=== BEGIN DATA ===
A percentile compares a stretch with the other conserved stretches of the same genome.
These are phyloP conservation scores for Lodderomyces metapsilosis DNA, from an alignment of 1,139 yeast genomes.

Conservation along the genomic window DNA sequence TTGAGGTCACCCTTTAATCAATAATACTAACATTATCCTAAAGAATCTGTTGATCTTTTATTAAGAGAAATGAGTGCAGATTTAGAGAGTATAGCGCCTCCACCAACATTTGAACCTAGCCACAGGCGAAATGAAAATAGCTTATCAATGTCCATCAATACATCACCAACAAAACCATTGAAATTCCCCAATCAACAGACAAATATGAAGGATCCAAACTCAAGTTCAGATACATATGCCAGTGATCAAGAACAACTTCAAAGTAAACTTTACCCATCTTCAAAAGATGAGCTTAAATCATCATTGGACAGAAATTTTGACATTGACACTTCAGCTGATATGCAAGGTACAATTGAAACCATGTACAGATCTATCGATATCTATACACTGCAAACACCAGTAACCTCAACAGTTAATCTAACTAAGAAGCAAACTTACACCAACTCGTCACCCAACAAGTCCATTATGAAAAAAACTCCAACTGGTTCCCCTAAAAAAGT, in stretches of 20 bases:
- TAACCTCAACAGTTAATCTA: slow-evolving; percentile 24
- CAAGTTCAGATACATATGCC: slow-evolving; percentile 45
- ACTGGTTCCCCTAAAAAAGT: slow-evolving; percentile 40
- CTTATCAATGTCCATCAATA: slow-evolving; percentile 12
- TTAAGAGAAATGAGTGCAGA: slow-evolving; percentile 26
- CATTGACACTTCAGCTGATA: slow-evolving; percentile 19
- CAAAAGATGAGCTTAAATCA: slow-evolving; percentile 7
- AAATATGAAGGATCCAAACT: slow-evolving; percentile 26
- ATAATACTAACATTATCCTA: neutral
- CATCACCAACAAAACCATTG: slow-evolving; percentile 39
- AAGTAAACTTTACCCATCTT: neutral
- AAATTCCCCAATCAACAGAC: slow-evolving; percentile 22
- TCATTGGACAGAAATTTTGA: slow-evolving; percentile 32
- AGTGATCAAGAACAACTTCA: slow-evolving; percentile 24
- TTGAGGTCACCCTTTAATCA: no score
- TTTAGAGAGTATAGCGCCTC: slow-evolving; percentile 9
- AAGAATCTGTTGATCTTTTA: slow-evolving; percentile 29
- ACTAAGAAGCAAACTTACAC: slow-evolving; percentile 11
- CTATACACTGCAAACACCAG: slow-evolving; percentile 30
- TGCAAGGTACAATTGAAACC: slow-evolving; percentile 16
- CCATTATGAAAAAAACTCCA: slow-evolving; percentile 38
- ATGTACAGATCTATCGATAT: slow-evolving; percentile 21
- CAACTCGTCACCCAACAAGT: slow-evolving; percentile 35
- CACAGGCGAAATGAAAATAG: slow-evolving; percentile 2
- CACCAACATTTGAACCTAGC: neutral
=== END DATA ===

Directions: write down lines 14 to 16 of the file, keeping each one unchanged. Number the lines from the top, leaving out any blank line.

- AAGTAAACTTTACCCATCTT: neutral
- AAATTCCCCAATCAACAGAC: slow-evolving; percentile 22
- TCATTGGACAGAAATTTTGA: slow-evolving; percentile 32